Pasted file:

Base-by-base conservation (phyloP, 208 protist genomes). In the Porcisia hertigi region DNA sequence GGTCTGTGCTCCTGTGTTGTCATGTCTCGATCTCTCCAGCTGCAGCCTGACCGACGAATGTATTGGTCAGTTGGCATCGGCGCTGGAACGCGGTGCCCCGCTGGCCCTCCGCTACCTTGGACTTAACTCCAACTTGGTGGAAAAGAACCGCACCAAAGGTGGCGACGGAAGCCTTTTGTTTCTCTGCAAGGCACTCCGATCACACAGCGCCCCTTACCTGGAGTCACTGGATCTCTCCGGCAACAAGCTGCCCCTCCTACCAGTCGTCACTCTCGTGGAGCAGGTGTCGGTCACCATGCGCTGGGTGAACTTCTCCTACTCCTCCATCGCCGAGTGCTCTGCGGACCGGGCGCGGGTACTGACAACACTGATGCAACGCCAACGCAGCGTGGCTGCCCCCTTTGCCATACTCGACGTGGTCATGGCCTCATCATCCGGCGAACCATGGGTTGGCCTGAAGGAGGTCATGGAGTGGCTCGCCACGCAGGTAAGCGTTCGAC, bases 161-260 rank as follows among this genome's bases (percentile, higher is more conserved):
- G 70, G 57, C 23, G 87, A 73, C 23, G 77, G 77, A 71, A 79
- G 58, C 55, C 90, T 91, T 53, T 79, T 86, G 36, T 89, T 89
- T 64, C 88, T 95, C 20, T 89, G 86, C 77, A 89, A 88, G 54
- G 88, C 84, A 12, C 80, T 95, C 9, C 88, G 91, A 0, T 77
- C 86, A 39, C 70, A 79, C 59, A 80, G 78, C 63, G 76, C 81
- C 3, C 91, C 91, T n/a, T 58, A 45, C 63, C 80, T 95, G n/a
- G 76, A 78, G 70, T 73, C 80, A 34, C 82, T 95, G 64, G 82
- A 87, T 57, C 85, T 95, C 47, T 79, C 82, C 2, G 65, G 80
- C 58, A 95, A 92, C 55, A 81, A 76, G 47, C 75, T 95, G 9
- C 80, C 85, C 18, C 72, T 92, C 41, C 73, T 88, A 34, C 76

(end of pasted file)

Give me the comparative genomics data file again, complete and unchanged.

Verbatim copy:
Base-by-base conservation (phyloP, 208 protist genomes). In the Porcisia hertigi region DNA sequence GGTCTGTGCTCCTGTGTTGTCATGTCTCGATCTCTCCAGCTGCAGCCTGACCGACGAATGTATTGGTCAGTTGGCATCGGCGCTGGAACGCGGTGCCCCGCTGGCCCTCCGCTACCTTGGACTTAACTCCAACTTGGTGGAAAAGAACCGCACCAAAGGTGGCGACGGAAGCCTTTTGTTTCTCTGCAAGGCACTCCGATCACACAGCGCCCCTTACCTGGAGTCACTGGATCTCTCCGGCAACAAGCTGCCCCTCCTACCAGTCGTCACTCTCGTGGAGCAGGTGTCGGTCACCATGCGCTGGGTGAACTTCTCCTACTCCTCCATCGCCGAGTGCTCTGCGGACCGGGCGCGGGTACTGACAACACTGATGCAACGCCAACGCAGCGTGGCTGCCCCCTTTGCCATACTCGACGTGGTCATGGCCTCATCATCCGGCGAACCATGGGTTGGCCTGAAGGAGGTCATGGAGTGGCTCGCCACGCAGGTAAGCGTTCGAC, bases 161-260 rank as follows among this genome's bases (percentile, higher is more conserved):
- G 70, G 57, C 23, G 87, A 73, C 23, G 77, G 77, A 71, A 79
- G 58, C 55, C 90, T 91, T 53, T 79, T 86, G 36, T 89, T 89
- T 64, C 88, T 95, C 20, T 89, G 86, C 77, A 89, A 88, G 54
- G 88, C 84, A 12, C 80, T 95, C 9, C 88, G 91, A 0, T 77
- C 86, A 39, C 70, A 79, C 59, A 80, G 78, C 63, G 76, C 81
- C 3, C 91, C 91, T n/a, T 58, A 45, C 63, C 80, T 95, G n/a
- G 76, A 78, G 70, T 73, C 80, A 34, C 82, T 95, G 64, G 82
- A 87, T 57, C 85, T 95, C 47, T 79, C 82, C 2, G 65, G 80
- C 58, A 95, A 92, C 55, A 81, A 76, G 47, C 75, T 95, G 9
- C 80, C 85, C 18, C 72, T 92, C 41, C 73, T 88, A 34, C 76